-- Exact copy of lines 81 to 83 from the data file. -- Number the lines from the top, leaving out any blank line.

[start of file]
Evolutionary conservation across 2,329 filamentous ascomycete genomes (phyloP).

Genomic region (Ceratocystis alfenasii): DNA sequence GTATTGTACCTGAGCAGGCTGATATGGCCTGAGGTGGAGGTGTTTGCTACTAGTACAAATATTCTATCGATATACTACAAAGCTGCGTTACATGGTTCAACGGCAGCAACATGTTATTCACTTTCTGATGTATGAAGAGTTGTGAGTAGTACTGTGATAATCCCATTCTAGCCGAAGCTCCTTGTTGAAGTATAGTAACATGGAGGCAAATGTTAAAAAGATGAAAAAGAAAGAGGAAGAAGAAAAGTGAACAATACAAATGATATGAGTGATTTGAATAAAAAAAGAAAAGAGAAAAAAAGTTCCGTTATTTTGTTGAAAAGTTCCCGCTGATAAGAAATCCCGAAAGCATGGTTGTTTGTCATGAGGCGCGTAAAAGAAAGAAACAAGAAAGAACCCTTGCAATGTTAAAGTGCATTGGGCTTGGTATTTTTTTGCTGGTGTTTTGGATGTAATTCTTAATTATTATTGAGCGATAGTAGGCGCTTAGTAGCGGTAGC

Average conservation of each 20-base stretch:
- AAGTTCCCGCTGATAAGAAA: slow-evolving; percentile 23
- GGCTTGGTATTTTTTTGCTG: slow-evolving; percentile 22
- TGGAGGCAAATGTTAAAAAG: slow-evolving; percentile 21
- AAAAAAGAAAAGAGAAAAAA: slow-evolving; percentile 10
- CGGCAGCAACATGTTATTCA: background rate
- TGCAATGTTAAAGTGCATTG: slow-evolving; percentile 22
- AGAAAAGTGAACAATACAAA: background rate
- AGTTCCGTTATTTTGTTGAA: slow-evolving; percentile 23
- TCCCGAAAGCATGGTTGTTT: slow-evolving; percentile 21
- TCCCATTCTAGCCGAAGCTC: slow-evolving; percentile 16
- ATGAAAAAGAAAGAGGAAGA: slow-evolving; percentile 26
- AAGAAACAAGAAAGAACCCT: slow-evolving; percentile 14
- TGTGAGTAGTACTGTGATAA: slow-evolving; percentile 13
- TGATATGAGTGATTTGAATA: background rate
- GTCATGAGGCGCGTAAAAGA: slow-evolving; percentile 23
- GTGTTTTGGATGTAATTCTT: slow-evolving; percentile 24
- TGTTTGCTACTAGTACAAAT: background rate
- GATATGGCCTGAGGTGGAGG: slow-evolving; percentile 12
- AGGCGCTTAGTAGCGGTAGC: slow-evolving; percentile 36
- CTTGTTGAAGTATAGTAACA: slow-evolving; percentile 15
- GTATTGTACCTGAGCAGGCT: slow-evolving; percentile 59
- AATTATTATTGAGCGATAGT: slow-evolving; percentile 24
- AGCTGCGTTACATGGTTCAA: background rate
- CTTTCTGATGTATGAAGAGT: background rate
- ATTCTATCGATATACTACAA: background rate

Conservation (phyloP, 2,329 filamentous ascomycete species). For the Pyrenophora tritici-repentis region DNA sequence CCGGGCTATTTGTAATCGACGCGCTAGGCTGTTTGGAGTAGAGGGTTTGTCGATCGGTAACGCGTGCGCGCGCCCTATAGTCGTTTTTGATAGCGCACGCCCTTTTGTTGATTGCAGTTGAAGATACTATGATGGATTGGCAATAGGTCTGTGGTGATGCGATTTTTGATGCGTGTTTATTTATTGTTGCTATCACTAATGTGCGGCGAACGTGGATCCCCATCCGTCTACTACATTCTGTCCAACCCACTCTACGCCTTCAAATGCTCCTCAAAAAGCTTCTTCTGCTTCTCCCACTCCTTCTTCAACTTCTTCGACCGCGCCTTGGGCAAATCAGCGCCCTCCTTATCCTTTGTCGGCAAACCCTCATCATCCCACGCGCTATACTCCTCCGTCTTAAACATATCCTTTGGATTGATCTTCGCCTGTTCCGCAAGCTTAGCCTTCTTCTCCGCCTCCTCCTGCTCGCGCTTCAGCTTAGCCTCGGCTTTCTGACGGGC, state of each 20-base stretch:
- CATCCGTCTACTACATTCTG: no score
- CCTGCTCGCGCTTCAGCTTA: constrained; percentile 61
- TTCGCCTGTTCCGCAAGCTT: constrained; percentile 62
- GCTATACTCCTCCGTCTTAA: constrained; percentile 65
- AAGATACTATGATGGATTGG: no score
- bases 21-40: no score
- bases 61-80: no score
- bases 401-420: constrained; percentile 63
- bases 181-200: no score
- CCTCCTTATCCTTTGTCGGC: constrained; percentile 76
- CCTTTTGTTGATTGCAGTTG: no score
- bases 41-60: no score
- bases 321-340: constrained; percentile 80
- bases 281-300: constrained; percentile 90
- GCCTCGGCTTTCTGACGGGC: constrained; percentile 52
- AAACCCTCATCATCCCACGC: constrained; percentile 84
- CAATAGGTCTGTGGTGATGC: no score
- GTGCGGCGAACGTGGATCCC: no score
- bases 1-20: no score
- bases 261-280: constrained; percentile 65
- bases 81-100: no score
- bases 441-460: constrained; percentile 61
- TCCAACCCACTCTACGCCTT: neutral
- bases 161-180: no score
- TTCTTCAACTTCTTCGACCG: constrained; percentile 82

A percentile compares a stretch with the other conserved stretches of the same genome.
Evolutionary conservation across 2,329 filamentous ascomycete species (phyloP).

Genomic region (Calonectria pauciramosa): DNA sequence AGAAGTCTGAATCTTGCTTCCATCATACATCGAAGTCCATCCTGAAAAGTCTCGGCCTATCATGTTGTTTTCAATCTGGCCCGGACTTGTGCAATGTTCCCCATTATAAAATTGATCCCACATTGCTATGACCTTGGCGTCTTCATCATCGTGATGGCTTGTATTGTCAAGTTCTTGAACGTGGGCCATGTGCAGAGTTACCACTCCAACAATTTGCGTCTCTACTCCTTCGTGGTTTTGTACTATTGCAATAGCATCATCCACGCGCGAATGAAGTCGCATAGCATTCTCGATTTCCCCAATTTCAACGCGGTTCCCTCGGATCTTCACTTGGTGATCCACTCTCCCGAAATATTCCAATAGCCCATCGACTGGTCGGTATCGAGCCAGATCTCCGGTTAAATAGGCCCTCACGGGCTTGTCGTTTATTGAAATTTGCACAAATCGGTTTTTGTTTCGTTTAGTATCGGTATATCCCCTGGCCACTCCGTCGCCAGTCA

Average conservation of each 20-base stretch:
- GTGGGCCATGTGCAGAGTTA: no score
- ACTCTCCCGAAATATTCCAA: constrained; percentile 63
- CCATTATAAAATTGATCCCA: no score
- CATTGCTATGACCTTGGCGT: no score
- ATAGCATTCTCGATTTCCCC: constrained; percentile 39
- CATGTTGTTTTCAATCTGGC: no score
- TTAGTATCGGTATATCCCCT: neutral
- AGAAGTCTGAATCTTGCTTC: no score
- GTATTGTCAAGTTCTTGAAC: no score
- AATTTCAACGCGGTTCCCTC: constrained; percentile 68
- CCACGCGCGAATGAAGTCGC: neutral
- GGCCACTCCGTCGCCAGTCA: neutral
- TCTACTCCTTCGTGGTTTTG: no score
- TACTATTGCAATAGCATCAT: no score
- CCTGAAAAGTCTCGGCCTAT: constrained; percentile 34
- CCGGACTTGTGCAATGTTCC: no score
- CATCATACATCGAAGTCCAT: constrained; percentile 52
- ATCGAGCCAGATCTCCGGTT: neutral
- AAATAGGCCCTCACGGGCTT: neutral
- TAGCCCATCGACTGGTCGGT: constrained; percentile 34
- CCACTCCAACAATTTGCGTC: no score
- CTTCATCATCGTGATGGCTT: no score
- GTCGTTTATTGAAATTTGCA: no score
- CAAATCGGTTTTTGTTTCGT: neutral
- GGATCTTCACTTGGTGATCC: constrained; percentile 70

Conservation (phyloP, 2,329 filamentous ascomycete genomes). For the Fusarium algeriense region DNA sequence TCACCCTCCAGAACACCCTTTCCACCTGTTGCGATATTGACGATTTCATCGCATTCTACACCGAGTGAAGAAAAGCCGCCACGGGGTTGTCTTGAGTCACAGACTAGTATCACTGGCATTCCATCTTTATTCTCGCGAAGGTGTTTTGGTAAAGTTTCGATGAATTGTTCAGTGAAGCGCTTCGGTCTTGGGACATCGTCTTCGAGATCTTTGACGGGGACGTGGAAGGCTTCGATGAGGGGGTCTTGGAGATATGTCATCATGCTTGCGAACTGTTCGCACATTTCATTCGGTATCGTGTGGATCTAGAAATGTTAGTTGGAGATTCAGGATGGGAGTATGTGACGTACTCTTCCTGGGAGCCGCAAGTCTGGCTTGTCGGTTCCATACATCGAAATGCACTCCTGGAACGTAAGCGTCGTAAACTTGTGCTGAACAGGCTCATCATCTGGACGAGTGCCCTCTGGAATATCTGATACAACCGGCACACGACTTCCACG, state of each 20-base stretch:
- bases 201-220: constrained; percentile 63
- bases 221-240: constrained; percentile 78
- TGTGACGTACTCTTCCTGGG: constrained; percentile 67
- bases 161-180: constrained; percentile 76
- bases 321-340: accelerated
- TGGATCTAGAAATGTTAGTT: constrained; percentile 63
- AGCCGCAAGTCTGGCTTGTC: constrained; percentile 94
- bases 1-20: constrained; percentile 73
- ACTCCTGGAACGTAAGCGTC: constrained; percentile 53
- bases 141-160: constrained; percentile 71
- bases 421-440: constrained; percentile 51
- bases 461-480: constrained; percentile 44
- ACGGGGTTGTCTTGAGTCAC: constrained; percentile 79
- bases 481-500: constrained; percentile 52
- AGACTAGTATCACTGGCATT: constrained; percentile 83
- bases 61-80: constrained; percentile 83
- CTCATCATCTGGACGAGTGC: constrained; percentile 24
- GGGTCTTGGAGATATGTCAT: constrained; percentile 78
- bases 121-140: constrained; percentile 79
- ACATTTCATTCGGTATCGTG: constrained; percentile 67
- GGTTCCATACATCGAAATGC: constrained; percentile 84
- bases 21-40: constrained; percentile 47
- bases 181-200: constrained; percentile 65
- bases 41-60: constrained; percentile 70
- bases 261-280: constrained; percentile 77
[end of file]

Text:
- GTCGTTTATTGAAATTTGCA: no score
- CAAATCGGTTTTTGTTTCGT: neutral
- GGATCTTCACTTGGTGATCC: constrained; percentile 70